Spokane voters inched Wednesday toward shooting down a measure that would give lawmakers more authority over the city attorney.
Vote totals posted Wednesday evening by the Spokane County Auditor’s office showed the city’s Proposition 1 failing, with 51.3% of voters against it. The needle moved slightly from Election Night, when 50.9% of early ballots were cast in opposition to the measure.
Spokane City Councilman Jonathan Bingle helped craft the message to voters against the measure, arguing it was a continued power grab by the panel he sits on from the authority vested in the mayor’s office by the city charter.
“Separation of powers exists for a reason,” Bingle said Wednesday, before the vote totals were posted. “The way our system is set up now is pretty balanced.”
The measure would revise the city charter to give lawmakers the ability to vote to remove the city attorney, a firing power that currently exists with the mayor. The City Council also would be required to vote to initiate litigation, and the position would be guaranteed for a seven-year term, an effort by proponents to attract mid-career professionals to the job and ensure their continued employment unaffected by politics.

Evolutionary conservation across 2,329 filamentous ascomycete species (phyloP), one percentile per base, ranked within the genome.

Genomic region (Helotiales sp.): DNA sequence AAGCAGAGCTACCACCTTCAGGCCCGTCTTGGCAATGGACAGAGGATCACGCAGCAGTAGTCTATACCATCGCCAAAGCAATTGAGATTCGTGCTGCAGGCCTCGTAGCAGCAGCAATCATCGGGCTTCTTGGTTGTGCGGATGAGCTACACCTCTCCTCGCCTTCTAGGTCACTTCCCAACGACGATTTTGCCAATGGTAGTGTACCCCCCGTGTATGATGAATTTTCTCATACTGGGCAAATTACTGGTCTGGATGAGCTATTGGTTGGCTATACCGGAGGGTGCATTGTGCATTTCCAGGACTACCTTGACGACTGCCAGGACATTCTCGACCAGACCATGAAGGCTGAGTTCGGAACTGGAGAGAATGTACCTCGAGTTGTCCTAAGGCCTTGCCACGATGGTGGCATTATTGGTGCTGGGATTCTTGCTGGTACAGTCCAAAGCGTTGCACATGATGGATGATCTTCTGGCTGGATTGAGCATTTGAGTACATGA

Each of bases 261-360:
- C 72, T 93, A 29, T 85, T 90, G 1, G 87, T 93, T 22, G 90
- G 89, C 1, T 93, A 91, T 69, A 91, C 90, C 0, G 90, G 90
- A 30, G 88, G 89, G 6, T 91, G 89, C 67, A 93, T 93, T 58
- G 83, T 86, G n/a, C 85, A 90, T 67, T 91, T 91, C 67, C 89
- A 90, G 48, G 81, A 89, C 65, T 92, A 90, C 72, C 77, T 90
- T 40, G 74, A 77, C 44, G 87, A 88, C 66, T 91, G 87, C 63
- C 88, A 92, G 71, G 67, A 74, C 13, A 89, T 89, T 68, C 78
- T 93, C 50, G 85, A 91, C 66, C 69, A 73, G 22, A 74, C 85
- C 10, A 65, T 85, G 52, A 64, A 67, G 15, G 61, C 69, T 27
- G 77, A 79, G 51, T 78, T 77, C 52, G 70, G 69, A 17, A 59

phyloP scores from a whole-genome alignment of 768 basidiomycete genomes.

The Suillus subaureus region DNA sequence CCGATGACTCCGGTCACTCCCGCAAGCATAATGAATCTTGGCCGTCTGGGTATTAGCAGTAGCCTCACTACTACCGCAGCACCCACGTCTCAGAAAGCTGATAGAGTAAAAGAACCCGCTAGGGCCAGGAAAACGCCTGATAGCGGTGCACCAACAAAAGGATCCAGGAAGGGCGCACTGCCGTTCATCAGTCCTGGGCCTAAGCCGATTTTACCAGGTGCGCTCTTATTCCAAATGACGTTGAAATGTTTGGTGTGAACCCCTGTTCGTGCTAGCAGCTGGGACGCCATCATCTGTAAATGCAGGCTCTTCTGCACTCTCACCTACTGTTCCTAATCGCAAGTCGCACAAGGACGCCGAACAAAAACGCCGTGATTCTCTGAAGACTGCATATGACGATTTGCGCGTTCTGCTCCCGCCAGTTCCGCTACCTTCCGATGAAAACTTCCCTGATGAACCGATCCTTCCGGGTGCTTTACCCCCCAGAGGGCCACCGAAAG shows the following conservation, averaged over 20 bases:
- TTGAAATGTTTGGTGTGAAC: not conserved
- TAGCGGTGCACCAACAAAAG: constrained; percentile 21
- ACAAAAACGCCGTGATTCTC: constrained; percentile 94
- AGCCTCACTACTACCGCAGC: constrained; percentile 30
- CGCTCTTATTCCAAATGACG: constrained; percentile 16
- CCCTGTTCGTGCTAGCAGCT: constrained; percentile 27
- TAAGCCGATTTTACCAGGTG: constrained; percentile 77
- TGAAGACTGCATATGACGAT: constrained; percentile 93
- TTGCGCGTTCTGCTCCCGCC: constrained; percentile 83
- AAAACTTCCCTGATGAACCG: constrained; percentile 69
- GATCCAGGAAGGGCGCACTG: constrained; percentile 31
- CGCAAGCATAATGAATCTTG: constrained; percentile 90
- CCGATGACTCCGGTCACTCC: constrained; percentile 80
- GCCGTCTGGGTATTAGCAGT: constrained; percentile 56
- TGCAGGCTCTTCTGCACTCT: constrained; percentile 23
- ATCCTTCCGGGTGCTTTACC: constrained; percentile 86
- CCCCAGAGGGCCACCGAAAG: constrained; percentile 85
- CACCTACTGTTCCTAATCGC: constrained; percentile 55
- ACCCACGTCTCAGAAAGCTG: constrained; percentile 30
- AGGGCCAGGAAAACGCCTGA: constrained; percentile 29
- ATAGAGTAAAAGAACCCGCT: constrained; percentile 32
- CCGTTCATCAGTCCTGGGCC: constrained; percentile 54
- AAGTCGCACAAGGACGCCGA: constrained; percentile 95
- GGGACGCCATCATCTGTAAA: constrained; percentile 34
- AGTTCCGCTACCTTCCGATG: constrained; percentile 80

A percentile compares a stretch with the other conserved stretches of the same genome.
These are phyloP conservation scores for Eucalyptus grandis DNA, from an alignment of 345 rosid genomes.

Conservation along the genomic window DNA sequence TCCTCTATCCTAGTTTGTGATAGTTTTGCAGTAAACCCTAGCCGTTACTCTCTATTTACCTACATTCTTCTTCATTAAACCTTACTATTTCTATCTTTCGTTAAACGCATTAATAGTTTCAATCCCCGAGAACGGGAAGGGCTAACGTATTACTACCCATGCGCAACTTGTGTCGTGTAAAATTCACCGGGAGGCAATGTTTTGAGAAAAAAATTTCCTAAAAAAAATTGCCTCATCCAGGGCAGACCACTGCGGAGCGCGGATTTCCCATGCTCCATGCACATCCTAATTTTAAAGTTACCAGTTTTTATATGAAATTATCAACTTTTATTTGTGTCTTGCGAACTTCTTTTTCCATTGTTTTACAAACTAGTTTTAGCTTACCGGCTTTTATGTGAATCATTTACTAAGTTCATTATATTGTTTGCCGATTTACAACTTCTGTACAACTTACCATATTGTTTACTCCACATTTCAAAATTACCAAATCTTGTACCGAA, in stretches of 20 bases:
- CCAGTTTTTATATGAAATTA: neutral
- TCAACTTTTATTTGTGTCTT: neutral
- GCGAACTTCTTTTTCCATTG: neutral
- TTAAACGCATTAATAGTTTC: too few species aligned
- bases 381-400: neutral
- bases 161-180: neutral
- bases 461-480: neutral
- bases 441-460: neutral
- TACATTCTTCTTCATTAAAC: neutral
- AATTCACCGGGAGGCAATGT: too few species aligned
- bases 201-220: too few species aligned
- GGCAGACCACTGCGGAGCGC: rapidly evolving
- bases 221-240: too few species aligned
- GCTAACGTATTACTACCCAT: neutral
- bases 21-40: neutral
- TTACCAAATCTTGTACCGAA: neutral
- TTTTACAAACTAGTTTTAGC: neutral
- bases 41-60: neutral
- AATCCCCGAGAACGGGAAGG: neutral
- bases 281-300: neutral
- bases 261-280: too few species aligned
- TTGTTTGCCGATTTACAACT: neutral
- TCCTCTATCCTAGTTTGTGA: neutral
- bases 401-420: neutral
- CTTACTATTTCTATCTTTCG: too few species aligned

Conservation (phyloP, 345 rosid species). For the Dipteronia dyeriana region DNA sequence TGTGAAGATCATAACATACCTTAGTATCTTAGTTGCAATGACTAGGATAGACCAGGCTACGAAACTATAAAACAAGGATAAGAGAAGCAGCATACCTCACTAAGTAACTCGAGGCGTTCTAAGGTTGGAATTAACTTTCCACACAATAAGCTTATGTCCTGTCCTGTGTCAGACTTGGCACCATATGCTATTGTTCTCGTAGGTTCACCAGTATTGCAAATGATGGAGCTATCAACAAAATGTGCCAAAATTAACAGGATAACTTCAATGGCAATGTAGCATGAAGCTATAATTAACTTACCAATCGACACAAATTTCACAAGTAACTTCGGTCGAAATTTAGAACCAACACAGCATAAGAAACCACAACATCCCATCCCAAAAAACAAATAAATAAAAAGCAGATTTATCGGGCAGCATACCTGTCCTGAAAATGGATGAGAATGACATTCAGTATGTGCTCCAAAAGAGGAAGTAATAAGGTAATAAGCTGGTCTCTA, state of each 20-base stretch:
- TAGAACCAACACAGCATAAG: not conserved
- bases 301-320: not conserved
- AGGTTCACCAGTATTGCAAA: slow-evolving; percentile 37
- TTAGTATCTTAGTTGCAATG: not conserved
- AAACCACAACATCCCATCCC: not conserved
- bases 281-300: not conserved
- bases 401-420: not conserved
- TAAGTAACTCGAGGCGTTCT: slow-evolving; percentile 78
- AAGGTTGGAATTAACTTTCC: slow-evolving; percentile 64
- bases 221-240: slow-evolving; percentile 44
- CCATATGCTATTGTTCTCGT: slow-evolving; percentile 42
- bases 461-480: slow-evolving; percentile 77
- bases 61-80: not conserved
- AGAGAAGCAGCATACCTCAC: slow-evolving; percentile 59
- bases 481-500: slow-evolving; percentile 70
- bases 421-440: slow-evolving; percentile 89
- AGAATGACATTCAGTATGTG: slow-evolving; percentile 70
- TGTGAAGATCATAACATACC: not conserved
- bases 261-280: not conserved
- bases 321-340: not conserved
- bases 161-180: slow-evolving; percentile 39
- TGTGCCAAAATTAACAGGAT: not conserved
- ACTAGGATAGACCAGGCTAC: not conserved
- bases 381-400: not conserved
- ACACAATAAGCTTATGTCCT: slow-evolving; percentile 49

City Council President Breean Beggs, who helped draft the measure, called it a “good government” change that would ensure the attorney acted independently of the mayor’s office.
“We’re just letting the voters vote,” Beggs said, noting that the council did not draft a resolution supporting or opposing the measure.
Beggs said he was aware there was some outside spending to get voters to nix the proposition. The council president said before Wednesday’s vote returns that he didn’t plan on any immediate actions should the vote fail to change the city attorney’s office.
The returns also suggest city voters may have been confused or hesitant to vote on the proposition. According to the election returns, more than 9,400 residents left their ballot blank on the Proposition 1 question. The margin between the two choices on the ballot was 1,530 votes after Wednesday’s tally.
Bingle said he received several text messages during voting about the ballot measure.
“Any time there’s a charter amendment, that’s a significant move,” Bingle said. “If people don’t know what it is, they’re not going to vote on it.”
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